The Anatomy of An Anxiety Attack


Long time, no see.

So, yesterday we were supposed to go and see Frank Turner at the Motorpoint Arena in Cardiff.  We got to Cardiff fine and then it all spiralled downhill.

We got to the barrier at the entrance of the car park and my driver side window would not lower.  I got panicky and tried to open my door to get the ticket, all the while traffic was queuing behind me.  Having nearly throttled myself with my seatbelt, my wife got out of the car and walked to the ticket machine.  Barrier went up, she got back in the car and we wound our way up until we got to a level with parking spaces available.

It was an innocuous event which lasted no more than a minute, if that. No harm, no foul.

However, this triggered my first anxiety attack for a while.  I thought now was the perfect time to describe my perspective of an anxiety attack whilst it was fresh in my memory.

So, having parked (after the usual back and forth so that the car was near perfectly aligned in the space), we walked to the lift area which had about three other couples waiting for the lift.  The first lift arrived and it was rammed full of people, as was the second one.  At this point we decided to go down the stairs.

As we entered the stairwell I noticed there was a lot of people making their way both up and down the stairs.  This, in turn, resulted in every pore of my body expelling sweat as if they were bailing out a boat.  I felt highly uncomfortable as my t-shirt started absorbing this moisture.  My mind started thinking about the scenarios if the window doesn’t work after the concert when lots of cars would be exiting and people just wanted to get home.  This thought ricocheted around my head, stopping all other thought.

We exited the stairwell and walked into what can only be described as a scrum of people.  The shopping centre was properly bustling with people.  It was Saturday night, of course it was going to be.  At this point my vision become overwhelmed with the sight of people, like someone had opened my pupils to their maximum diameter.  Colours glaringly brighter, my field of vision reduced to near tunnel vision.  The noise just cacophonous in my ears. This, in turn, caused my heart to start racing.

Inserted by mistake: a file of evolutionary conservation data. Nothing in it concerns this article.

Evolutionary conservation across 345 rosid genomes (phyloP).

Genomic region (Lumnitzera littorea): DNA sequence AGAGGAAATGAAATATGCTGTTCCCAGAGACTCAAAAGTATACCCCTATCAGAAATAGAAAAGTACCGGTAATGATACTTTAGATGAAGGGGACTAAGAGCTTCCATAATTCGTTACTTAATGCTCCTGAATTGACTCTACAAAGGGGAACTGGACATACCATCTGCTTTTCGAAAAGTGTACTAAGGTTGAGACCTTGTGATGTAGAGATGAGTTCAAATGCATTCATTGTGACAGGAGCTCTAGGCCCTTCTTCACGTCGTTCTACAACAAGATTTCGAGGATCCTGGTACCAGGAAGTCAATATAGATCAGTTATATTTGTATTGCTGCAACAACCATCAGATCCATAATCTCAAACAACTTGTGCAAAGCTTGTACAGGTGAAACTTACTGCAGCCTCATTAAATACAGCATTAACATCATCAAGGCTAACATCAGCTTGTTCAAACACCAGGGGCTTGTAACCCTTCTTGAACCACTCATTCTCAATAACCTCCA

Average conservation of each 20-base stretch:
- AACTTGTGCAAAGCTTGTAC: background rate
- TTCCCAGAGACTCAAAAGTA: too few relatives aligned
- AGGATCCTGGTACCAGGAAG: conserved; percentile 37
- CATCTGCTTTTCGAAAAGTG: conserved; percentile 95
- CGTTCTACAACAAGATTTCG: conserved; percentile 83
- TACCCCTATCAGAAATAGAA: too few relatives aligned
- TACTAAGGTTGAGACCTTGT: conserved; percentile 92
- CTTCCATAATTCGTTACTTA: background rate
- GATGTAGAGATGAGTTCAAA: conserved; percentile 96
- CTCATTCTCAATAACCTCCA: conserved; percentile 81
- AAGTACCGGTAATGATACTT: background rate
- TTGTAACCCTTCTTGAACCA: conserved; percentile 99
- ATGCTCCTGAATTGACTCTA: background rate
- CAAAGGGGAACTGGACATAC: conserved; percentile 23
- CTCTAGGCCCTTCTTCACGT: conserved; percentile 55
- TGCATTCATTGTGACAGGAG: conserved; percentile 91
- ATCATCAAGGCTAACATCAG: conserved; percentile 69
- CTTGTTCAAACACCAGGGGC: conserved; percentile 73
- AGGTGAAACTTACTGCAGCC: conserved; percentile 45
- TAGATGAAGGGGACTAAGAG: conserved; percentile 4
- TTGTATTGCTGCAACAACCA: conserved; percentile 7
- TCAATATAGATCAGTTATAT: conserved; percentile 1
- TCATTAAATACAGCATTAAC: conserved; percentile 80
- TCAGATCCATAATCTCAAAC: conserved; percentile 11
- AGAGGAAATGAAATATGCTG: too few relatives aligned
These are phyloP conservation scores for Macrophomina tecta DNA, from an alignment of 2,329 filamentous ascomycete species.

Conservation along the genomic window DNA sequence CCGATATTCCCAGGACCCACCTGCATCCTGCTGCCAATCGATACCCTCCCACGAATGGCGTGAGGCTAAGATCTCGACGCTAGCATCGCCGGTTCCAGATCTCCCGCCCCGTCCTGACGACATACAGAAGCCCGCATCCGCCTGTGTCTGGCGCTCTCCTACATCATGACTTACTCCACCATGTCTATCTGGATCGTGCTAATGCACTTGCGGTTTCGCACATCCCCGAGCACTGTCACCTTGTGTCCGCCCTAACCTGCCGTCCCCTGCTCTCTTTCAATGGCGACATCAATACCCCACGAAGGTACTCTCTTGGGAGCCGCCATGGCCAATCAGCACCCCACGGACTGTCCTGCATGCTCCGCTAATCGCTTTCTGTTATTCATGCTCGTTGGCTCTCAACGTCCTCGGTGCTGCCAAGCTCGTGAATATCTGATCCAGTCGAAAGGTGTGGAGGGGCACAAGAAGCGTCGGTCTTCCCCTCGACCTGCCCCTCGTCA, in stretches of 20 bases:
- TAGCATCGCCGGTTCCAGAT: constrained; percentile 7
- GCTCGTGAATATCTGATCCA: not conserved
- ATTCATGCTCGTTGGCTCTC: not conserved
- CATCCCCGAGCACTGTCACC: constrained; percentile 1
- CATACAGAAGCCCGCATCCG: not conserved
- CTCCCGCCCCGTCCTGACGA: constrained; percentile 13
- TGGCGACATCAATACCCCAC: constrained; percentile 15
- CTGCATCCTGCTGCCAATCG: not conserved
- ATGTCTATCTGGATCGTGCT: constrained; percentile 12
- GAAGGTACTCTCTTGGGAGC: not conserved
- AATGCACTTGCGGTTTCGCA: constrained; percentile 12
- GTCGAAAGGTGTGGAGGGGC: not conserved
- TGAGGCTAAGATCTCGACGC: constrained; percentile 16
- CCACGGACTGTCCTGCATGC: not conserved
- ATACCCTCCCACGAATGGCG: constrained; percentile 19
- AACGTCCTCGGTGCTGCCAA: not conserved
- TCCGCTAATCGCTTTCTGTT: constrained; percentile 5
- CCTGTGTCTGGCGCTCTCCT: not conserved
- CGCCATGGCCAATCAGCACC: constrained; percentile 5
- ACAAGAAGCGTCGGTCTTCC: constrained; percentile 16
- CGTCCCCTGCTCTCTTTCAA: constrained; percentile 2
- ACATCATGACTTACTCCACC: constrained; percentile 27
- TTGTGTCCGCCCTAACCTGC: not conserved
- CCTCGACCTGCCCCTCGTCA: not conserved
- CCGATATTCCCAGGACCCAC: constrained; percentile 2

We got to Pizza Express and it was pretty full.  Sensing my discomfort, Trev (my wife, a long story which I will tell at some point) asked if I wanted to go somewhere else.  I agreed, trying to keep any external clues of the terror surging through my body hidden.  My breath was very shallow, as it always goes when my body basically goes into fight or flight.  This lack of oxygen then causing me to panic more.

We wandered aimlessly and stopped sporadically at restaurants to have a look at menus.  My brain was incapable of making any decisions at this point, so we just walked and walked and walked. We exited the shopping centre and re-entered.  Finally, we found a half empty food shop and went in.

After choosing my food, I went to sit down.  My right leg started bouncing and continued to do so no matter what I tried.  Now, I can normally get my anxiety back under control using tricks like listing 5 things I can see, 4 things I can smell, etc.  Or my usual go to remedy is putting headphones in and doing some of the SOS modules on the Headspace app.  Can you guess what I had forgot to bring with me?

We ate food (not that I tasted any of it) and just sat there.  We also had our friend’s tickets with us and the time to meet them was getting closer.  Finally, being unsuccessful with any coping methods I said, “I want to go home.”  Without a beat, Trev said, “OK.”  She went to meet our friends to explain and to give them their tickets and ours (in case they knew of anyone who would want them).

At that moment I felt like utter crap.  Frank Turner is one of my wife’s favourite live acts and my mental health once again foiled an evening we should have been enjoying.  Trev returned and we made our way back to the car.

By the time we got to the car, it was over.  Rational thought returned, physical symptoms stopped.  By this time, though, I just wanted to go home.  We started the 60 mile journey home.  As we always do after something like this happens, we discussed how we could have better dealt with it.

Firstly, any event on a Saturday night in Cardiff from now on, we will book a hotel.  This stops the stress of travelling, parking and any issues getting away at the end of the event.  Secondly, T will carry a pair of headphones in her bag so even if I forget mine, there will be a pair available.  Alongside this the rest of the items I have in my crisis kit; a fidget cube, water, change of t-shirt and downloaded SOS modules (in case we are somewhere without a 4g signal).

To me, an anxiety attack is like the anticipation when you’re on a rollercoaster (hence the image for this blog post) and it starts to move.  It is that feeling but it feels like it never will stop.  But it always does, it’s just that I don’t believe it does when I am in the middle of one.

Anywho, hope you are all well.  I promise to write more this year.


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